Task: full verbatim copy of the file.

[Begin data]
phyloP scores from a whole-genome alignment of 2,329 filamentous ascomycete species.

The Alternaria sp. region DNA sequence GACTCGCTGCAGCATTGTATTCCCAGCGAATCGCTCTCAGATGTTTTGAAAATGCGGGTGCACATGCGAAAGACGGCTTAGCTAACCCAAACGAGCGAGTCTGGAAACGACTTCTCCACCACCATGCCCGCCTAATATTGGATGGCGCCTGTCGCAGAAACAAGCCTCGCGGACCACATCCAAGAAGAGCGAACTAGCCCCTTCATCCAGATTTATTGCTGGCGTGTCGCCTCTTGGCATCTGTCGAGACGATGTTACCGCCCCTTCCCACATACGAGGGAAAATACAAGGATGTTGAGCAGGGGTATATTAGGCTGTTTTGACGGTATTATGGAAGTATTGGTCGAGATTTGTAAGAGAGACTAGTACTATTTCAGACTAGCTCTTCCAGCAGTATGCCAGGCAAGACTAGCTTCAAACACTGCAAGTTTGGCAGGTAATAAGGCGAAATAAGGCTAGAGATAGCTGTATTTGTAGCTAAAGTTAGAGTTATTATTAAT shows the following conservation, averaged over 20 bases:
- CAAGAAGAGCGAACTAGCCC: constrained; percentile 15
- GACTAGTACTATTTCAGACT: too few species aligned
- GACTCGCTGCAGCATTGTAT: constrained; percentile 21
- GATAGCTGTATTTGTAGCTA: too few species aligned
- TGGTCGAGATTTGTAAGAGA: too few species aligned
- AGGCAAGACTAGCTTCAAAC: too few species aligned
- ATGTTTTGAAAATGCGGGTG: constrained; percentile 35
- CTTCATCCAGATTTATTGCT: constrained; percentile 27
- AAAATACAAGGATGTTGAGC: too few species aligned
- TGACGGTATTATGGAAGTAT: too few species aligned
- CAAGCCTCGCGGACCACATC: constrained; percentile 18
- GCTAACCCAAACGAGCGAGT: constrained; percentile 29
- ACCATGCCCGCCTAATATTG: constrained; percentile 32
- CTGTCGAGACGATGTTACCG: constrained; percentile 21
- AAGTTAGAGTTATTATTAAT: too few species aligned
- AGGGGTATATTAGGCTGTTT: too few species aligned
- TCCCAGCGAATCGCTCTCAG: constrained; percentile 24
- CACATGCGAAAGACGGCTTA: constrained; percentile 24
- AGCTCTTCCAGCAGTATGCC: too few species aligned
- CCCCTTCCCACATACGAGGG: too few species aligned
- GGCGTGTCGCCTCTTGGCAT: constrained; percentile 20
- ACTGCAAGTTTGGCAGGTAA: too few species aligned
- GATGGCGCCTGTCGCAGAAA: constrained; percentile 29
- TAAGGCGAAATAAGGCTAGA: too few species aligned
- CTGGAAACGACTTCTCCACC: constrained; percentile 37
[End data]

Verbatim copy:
phyloP scores from a whole-genome alignment of 2,329 filamentous ascomycete species.

The Alternaria sp. region DNA sequence GACTCGCTGCAGCATTGTATTCCCAGCGAATCGCTCTCAGATGTTTTGAAAATGCGGGTGCACATGCGAAAGACGGCTTAGCTAACCCAAACGAGCGAGTCTGGAAACGACTTCTCCACCACCATGCCCGCCTAATATTGGATGGCGCCTGTCGCAGAAACAAGCCTCGCGGACCACATCCAAGAAGAGCGAACTAGCCCCTTCATCCAGATTTATTGCTGGCGTGTCGCCTCTTGGCATCTGTCGAGACGATGTTACCGCCCCTTCCCACATACGAGGGAAAATACAAGGATGTTGAGCAGGGGTATATTAGGCTGTTTTGACGGTATTATGGAAGTATTGGTCGAGATTTGTAAGAGAGACTAGTACTATTTCAGACTAGCTCTTCCAGCAGTATGCCAGGCAAGACTAGCTTCAAACACTGCAAGTTTGGCAGGTAATAAGGCGAAATAAGGCTAGAGATAGCTGTATTTGTAGCTAAAGTTAGAGTTATTATTAAT shows the following conservation, averaged over 20 bases:
- CAAGAAGAGCGAACTAGCCC: constrained; percentile 15
- GACTAGTACTATTTCAGACT: too few species aligned
- GACTCGCTGCAGCATTGTAT: constrained; percentile 21
- GATAGCTGTATTTGTAGCTA: too few species aligned
- TGGTCGAGATTTGTAAGAGA: too few species aligned
- AGGCAAGACTAGCTTCAAAC: too few species aligned
- ATGTTTTGAAAATGCGGGTG: constrained; percentile 35
- CTTCATCCAGATTTATTGCT: constrained; percentile 27
- AAAATACAAGGATGTTGAGC: too few species aligned
- TGACGGTATTATGGAAGTAT: too few species aligned
- CAAGCCTCGCGGACCACATC: constrained; percentile 18
- GCTAACCCAAACGAGCGAGT: constrained; percentile 29
- ACCATGCCCGCCTAATATTG: constrained; percentile 32
- CTGTCGAGACGATGTTACCG: constrained; percentile 21
- AAGTTAGAGTTATTATTAAT: too few species aligned
- AGGGGTATATTAGGCTGTTT: too few species aligned
- TCCCAGCGAATCGCTCTCAG: constrained; percentile 24
- CACATGCGAAAGACGGCTTA: constrained; percentile 24
- AGCTCTTCCAGCAGTATGCC: too few species aligned
- CCCCTTCCCACATACGAGGG: too few species aligned
- GGCGTGTCGCCTCTTGGCAT: constrained; percentile 20
- ACTGCAAGTTTGGCAGGTAA: too few species aligned
- GATGGCGCCTGTCGCAGAAA: constrained; percentile 29
- TAAGGCGAAATAAGGCTAGA: too few species aligned
- CTGGAAACGACTTCTCCACC: constrained; percentile 37